On Monday morning, the Tampa Bay Buccaneers held their first full-team practice of 2013, opening up a run of 10 "organized team activity days" (OTAs) that will stretch over the next three weeks. As has been the case since midway through the 2009 season, Josh Freeman was first in line to take the snaps at quarterback.
Nevertheless, this question, mere minutes after that first real practice of 2013 came to a close: "Is this still your team?"
Freeman's answer, without hesitation or any added exposition: "No question."
Obviously, there is a reason that Freeman is being asked that question mere months after starting all 16 games in 2012 and setting team records with 4,065 passing yards and 27 touchdowns. It is a series of reasons, really, beginning with Head Coach Greg Schiano's post-2012 comment that the quarterback position would be evaluated like every other position. That idea took on more significance than Schiano intended and led to the coach reiterating several weeks later that Freeman was the team's starter for 2013.
The drafting of North Carolina State quarterback Mike Glennon in the third round in April rekindled the topic, however, and shined a national spotlight on any discussion Schiano or General Manager Mark Dominik had regarding their quarterbacks. Why does Dominik expect Glennon to get a larger share of preseason reps than usual? What does it mean when Schiano says "he's not against" Glennon competing for the starting job? And, with all that noise, how long is it before Freeman starts looking over his shoulder?
That's not a problem, says Schiano, because his fifth-year starter isn't troubled by the situation. And furthermore, when it comes to that first question posed at the end of Monday's practice, Freeman's answer was correct.
"I don't think it bothers Josh," said Schiano. "Josh is a confident guy, he knows this is his team. I mean I don't think it bothers him one bit. I think he's ready to go have a great year and that's what we're working for."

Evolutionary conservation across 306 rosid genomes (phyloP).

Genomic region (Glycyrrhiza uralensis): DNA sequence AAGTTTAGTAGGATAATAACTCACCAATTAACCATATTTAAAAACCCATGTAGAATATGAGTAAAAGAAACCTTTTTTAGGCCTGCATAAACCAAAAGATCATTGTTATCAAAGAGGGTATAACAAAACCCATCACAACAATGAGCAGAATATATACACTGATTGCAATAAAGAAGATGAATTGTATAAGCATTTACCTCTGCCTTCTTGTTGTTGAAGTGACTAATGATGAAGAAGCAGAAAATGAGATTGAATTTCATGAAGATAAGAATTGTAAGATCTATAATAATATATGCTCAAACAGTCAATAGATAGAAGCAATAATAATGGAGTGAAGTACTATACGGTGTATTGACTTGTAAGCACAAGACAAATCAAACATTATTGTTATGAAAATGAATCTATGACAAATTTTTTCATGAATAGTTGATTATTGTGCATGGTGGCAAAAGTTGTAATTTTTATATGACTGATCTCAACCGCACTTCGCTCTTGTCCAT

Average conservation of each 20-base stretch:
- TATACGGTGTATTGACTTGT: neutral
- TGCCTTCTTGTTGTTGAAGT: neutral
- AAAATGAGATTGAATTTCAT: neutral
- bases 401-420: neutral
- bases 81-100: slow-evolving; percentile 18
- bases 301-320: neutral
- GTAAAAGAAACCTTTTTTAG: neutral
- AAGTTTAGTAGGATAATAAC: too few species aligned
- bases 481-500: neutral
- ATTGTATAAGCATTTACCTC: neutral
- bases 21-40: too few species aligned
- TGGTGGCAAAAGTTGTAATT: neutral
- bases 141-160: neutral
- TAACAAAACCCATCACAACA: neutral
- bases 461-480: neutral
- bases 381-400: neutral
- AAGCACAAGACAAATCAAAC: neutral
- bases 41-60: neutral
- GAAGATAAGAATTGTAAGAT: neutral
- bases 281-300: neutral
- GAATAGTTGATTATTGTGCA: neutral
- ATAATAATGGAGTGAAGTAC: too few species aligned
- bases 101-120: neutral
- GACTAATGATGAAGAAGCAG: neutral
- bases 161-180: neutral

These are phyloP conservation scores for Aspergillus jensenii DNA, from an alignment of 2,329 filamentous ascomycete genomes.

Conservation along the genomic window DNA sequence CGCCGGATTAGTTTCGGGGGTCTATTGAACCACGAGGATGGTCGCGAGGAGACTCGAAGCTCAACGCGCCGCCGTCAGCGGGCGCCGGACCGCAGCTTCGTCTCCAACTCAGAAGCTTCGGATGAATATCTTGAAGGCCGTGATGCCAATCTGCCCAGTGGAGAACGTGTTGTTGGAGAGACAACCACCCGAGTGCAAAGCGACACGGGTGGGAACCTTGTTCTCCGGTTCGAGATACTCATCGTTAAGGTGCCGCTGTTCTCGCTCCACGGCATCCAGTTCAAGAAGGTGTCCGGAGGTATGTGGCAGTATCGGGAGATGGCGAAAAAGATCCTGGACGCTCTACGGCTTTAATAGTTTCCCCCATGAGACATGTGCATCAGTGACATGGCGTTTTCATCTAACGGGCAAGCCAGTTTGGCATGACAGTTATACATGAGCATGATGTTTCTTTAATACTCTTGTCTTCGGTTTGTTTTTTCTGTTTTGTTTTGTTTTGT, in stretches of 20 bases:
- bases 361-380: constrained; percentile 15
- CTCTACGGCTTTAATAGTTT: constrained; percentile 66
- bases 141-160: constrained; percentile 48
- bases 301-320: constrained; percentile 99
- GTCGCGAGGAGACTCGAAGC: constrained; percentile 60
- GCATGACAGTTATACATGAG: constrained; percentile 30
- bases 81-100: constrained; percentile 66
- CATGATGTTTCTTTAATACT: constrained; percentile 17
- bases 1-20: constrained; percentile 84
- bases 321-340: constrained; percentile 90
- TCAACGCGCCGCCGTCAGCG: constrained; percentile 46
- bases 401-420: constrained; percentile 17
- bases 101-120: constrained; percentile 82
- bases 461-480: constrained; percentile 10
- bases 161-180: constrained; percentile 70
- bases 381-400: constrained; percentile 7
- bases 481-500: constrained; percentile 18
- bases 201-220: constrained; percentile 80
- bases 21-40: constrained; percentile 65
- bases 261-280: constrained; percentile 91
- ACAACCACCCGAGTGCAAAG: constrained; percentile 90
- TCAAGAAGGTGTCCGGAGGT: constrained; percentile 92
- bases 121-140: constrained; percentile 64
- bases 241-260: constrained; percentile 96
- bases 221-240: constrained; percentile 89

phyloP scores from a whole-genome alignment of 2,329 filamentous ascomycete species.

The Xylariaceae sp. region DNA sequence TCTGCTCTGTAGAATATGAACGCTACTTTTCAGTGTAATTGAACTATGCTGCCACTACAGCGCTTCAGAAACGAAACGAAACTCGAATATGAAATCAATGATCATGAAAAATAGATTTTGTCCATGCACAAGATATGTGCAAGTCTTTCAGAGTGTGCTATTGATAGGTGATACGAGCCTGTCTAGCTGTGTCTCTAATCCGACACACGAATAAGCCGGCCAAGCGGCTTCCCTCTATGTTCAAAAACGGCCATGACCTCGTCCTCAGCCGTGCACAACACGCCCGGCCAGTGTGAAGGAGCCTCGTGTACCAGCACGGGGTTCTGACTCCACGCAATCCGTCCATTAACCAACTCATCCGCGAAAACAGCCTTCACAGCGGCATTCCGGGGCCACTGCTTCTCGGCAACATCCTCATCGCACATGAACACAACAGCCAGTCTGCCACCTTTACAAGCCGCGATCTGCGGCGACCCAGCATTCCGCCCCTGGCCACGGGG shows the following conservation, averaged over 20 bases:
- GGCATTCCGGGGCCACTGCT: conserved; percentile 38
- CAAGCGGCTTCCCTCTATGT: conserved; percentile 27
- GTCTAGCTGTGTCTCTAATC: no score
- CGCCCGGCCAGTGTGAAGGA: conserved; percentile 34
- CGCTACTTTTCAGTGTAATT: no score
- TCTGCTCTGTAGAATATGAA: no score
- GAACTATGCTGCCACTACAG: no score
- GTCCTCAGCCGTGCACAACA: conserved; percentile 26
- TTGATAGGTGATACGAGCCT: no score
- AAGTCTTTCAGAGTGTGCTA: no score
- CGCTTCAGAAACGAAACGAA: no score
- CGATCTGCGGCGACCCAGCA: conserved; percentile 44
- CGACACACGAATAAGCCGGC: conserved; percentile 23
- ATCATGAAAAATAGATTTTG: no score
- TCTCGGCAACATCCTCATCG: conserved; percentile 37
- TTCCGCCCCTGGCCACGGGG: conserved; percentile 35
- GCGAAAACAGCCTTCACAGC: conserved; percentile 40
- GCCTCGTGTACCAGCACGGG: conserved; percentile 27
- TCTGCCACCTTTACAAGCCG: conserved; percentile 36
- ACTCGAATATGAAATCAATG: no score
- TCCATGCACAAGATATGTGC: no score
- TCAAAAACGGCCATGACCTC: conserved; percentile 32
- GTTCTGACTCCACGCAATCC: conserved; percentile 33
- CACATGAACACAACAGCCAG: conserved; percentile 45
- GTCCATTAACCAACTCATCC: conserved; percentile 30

Freeman never expected the Buccaneers to keep the quarterback depth chart uncluttered with competition, nor would he want it that way. While he fully intends to be the man that leads the Buccaneers back to the playoffs, Freeman wants the full 53-man roster to be as strong as possible. He says there are no reasons he can think of that would pull him out of the starting lineup, but he's glad there's more talent in the quarterback room if that happens.
"That's the way it works on any team, honestly," said Freeman. "You want to have the best, most talented team you can possibly have. They feel like, and it's obviously true, that Mike is a very talented player. You want the best possible option behind you. I feel like Dan [Orlovsky] is obviously a great player. They obviously wanted to grab a younger guy and Mike's a perfect fit. You look at it – if it's down the road and we're making a run and something happens to me, you want a guy who can come in and keep it going, win some games while you're sitting out.
"It will be fine. We're both competitors. We're both going to work as hard as we can, trying to get more wins on the Buccaneers' side."
Schiano said the (mostly national if not necessarily local) perception that he isn't sold on Freeman as the Bucs' starter is "inaccurate."
"The truth is that I believe in competition, but also that Josh Freeman is our starting quarterback," said the coach. "Josh knows how I feel. And I know that Mike Glennon does, too. I told him the day I drafted him. No, I don't sweat it.
"We have our starting quarterback and it's Josh Freeman. And I'm not looking to find a new one. But I do like to have quality depth at every position. And when you get that, just naturally, these are the most competitive guys on the planet. And it raises everybody's level."
After their first practice together, Freeman can see that Glennon definitely brings value to the depth chart, and to their ability to improve each other's games.
"I think Mike's a great player," said his older teammate. "The guy's got a great arm, he's tall, he's got good feet for a guy his height. He's very athletic and coordinated. And he's a cool guy to be around, in the meeting room and around the building. We're going to learn together and I'm going to try to help him out as much as I can. I just had my first year in the offense last year and there are certain ways to study and learn different things. A lot of it is the terminology. I'm excited about Mike. I'm glad to have him aboard and I'm ready to get this rolling."